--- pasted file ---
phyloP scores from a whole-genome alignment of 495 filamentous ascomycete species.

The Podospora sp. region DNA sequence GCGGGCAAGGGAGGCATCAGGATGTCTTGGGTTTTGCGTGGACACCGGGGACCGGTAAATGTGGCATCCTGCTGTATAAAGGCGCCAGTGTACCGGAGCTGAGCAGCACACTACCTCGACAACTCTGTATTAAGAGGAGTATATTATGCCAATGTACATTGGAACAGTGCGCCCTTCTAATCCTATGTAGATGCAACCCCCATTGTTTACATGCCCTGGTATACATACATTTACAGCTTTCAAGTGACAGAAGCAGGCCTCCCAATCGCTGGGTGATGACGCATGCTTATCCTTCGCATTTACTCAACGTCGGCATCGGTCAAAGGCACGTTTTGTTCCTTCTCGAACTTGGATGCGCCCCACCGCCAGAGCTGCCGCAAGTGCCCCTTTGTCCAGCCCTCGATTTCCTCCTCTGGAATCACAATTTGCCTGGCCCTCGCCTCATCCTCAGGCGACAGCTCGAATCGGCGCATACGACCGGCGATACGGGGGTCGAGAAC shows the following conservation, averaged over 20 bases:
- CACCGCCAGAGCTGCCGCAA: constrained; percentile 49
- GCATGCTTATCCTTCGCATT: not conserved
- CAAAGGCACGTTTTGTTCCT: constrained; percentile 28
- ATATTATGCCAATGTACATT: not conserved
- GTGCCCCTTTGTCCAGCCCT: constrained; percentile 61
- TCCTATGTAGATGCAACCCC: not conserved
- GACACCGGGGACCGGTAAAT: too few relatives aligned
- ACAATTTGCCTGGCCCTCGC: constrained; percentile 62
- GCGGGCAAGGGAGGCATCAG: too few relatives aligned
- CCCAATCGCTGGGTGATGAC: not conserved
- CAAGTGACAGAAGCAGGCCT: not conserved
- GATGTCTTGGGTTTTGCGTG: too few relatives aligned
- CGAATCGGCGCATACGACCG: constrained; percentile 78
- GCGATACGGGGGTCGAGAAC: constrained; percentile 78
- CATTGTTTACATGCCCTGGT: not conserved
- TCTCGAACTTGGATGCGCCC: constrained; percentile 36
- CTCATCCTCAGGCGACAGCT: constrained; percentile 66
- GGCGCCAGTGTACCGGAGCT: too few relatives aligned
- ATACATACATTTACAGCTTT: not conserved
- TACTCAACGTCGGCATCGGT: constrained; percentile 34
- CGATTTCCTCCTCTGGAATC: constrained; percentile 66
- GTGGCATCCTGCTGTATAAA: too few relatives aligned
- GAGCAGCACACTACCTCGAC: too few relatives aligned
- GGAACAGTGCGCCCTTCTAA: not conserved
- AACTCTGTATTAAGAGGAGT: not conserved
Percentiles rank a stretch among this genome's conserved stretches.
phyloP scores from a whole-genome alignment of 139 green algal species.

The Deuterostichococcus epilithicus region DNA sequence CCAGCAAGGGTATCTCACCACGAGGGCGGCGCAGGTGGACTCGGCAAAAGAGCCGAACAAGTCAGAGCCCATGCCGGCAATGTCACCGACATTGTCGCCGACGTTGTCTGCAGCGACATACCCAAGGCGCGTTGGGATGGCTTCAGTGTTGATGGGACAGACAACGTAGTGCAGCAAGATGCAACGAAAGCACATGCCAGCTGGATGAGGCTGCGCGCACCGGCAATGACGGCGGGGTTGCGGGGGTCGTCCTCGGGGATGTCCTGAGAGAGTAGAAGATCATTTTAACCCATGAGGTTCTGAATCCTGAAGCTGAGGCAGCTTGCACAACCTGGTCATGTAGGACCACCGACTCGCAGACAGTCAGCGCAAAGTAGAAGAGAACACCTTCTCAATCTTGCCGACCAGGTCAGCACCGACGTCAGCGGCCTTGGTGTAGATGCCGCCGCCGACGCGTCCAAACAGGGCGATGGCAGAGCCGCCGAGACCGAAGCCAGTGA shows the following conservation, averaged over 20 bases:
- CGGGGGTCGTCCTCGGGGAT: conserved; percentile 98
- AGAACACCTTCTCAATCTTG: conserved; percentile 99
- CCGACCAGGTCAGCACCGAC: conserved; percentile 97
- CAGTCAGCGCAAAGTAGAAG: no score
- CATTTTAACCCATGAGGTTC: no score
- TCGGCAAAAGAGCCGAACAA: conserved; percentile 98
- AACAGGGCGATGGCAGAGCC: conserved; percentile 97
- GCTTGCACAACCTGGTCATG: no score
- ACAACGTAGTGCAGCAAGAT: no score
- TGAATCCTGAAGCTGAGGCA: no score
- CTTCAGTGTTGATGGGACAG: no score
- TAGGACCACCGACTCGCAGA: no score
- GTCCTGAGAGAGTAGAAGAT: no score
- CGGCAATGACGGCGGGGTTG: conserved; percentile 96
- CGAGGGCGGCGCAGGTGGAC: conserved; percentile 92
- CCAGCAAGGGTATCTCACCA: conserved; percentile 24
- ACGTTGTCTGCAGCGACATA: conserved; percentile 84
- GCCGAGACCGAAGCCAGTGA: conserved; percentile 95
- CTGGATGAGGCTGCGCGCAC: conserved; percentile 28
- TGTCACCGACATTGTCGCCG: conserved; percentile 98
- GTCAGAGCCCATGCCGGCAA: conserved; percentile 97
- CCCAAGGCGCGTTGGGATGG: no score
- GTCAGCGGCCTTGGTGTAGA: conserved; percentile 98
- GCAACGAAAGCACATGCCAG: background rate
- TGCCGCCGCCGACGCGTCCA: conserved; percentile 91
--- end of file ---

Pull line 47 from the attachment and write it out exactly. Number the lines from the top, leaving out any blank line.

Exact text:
- ACGTTGTCTGCAGCGACATA: conserved; percentile 84